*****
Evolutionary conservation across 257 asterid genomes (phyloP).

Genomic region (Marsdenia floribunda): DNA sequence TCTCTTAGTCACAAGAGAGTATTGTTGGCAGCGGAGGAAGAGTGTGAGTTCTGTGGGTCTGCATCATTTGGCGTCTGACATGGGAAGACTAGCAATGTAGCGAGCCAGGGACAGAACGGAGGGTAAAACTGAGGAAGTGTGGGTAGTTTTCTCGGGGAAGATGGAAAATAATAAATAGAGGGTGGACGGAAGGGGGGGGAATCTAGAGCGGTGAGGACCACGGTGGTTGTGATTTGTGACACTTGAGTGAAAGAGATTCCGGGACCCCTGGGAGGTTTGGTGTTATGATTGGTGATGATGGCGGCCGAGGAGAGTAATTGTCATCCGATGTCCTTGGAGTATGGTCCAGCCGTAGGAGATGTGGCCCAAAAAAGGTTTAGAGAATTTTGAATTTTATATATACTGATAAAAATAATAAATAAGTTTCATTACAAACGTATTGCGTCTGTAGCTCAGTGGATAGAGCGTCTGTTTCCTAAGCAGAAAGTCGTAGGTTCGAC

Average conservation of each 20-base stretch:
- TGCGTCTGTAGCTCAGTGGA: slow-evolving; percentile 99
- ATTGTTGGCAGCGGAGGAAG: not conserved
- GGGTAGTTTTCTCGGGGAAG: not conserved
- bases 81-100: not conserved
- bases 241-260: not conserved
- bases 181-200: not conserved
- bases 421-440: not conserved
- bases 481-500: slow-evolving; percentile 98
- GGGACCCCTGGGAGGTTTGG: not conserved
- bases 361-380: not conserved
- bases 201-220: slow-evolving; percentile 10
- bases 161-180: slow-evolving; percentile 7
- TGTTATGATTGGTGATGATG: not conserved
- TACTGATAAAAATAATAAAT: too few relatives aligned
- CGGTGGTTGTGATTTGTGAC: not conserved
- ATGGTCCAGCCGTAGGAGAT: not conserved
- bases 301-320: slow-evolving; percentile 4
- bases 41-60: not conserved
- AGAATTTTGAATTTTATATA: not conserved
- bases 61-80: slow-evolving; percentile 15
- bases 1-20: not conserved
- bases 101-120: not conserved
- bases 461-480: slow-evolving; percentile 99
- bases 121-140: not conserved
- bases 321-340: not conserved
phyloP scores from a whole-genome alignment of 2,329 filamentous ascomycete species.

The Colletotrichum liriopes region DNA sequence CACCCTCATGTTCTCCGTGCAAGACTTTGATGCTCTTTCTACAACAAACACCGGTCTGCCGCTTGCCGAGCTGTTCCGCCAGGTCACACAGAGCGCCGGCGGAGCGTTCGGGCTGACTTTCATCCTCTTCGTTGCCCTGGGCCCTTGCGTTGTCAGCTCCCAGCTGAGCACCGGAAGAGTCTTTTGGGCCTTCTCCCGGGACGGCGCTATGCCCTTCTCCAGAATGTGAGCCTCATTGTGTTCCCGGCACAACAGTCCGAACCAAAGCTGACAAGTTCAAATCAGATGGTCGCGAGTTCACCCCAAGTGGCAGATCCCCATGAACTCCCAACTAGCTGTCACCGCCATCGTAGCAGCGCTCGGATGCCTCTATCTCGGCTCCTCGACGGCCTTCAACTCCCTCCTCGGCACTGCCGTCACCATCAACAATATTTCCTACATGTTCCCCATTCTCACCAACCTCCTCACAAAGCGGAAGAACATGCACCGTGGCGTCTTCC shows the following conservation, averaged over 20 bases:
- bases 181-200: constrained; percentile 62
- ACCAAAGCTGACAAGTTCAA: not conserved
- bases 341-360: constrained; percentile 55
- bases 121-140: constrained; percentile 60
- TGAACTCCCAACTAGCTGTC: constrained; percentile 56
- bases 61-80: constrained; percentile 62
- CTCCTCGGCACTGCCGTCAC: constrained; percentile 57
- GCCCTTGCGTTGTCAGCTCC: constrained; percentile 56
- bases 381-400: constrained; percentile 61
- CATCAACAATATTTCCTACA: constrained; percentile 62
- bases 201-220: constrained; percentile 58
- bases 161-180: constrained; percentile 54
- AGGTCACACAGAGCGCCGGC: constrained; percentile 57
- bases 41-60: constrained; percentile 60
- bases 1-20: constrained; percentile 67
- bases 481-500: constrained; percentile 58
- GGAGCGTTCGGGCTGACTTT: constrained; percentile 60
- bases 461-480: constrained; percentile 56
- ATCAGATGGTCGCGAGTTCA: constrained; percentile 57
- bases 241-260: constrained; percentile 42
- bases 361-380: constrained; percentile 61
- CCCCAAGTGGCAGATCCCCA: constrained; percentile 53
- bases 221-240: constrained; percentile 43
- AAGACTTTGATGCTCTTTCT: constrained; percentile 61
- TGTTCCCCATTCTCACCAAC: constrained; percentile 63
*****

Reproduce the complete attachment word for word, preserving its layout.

Evolutionary conservation across 257 asterid genomes (phyloP).

Genomic region (Marsdenia floribunda): DNA sequence TCTCTTAGTCACAAGAGAGTATTGTTGGCAGCGGAGGAAGAGTGTGAGTTCTGTGGGTCTGCATCATTTGGCGTCTGACATGGGAAGACTAGCAATGTAGCGAGCCAGGGACAGAACGGAGGGTAAAACTGAGGAAGTGTGGGTAGTTTTCTCGGGGAAGATGGAAAATAATAAATAGAGGGTGGACGGAAGGGGGGGGAATCTAGAGCGGTGAGGACCACGGTGGTTGTGATTTGTGACACTTGAGTGAAAGAGATTCCGGGACCCCTGGGAGGTTTGGTGTTATGATTGGTGATGATGGCGGCCGAGGAGAGTAATTGTCATCCGATGTCCTTGGAGTATGGTCCAGCCGTAGGAGATGTGGCCCAAAAAAGGTTTAGAGAATTTTGAATTTTATATATACTGATAAAAATAATAAATAAGTTTCATTACAAACGTATTGCGTCTGTAGCTCAGTGGATAGAGCGTCTGTTTCCTAAGCAGAAAGTCGTAGGTTCGAC

Average conservation of each 20-base stretch:
- TGCGTCTGTAGCTCAGTGGA: slow-evolving; percentile 99
- ATTGTTGGCAGCGGAGGAAG: not conserved
- GGGTAGTTTTCTCGGGGAAG: not conserved
- bases 81-100: not conserved
- bases 241-260: not conserved
- bases 181-200: not conserved
- bases 421-440: not conserved
- bases 481-500: slow-evolving; percentile 98
- GGGACCCCTGGGAGGTTTGG: not conserved
- bases 361-380: not conserved
- bases 201-220: slow-evolving; percentile 10
- bases 161-180: slow-evolving; percentile 7
- TGTTATGATTGGTGATGATG: not conserved
- TACTGATAAAAATAATAAAT: too few relatives aligned
- CGGTGGTTGTGATTTGTGAC: not conserved
- ATGGTCCAGCCGTAGGAGAT: not conserved
- bases 301-320: slow-evolving; percentile 4
- bases 41-60: not conserved
- AGAATTTTGAATTTTATATA: not conserved
- bases 61-80: slow-evolving; percentile 15
- bases 1-20: not conserved
- bases 101-120: not conserved
- bases 461-480: slow-evolving; percentile 99
- bases 121-140: not conserved
- bases 321-340: not conserved
phyloP scores from a whole-genome alignment of 2,329 filamentous ascomycete species.

The Colletotrichum liriopes region DNA sequence CACCCTCATGTTCTCCGTGCAAGACTTTGATGCTCTTTCTACAACAAACACCGGTCTGCCGCTTGCCGAGCTGTTCCGCCAGGTCACACAGAGCGCCGGCGGAGCGTTCGGGCTGACTTTCATCCTCTTCGTTGCCCTGGGCCCTTGCGTTGTCAGCTCCCAGCTGAGCACCGGAAGAGTCTTTTGGGCCTTCTCCCGGGACGGCGCTATGCCCTTCTCCAGAATGTGAGCCTCATTGTGTTCCCGGCACAACAGTCCGAACCAAAGCTGACAAGTTCAAATCAGATGGTCGCGAGTTCACCCCAAGTGGCAGATCCCCATGAACTCCCAACTAGCTGTCACCGCCATCGTAGCAGCGCTCGGATGCCTCTATCTCGGCTCCTCGACGGCCTTCAACTCCCTCCTCGGCACTGCCGTCACCATCAACAATATTTCCTACATGTTCCCCATTCTCACCAACCTCCTCACAAAGCGGAAGAACATGCACCGTGGCGTCTTCC shows the following conservation, averaged over 20 bases:
- bases 181-200: constrained; percentile 62
- ACCAAAGCTGACAAGTTCAA: not conserved
- bases 341-360: constrained; percentile 55
- bases 121-140: constrained; percentile 60
- TGAACTCCCAACTAGCTGTC: constrained; percentile 56
- bases 61-80: constrained; percentile 62
- CTCCTCGGCACTGCCGTCAC: constrained; percentile 57
- GCCCTTGCGTTGTCAGCTCC: constrained; percentile 56
- bases 381-400: constrained; percentile 61
- CATCAACAATATTTCCTACA: constrained; percentile 62
- bases 201-220: constrained; percentile 58
- bases 161-180: constrained; percentile 54
- AGGTCACACAGAGCGCCGGC: constrained; percentile 57
- bases 41-60: constrained; percentile 60
- bases 1-20: constrained; percentile 67
- bases 481-500: constrained; percentile 58
- GGAGCGTTCGGGCTGACTTT: constrained; percentile 60
- bases 461-480: constrained; percentile 56
- ATCAGATGGTCGCGAGTTCA: constrained; percentile 57
- bases 241-260: constrained; percentile 42
- bases 361-380: constrained; percentile 61
- CCCCAAGTGGCAGATCCCCA: constrained; percentile 53
- bases 221-240: constrained; percentile 43
- AAGACTTTGATGCTCTTTCT: constrained; percentile 61
- TGTTCCCCATTCTCACCAAC: constrained; percentile 63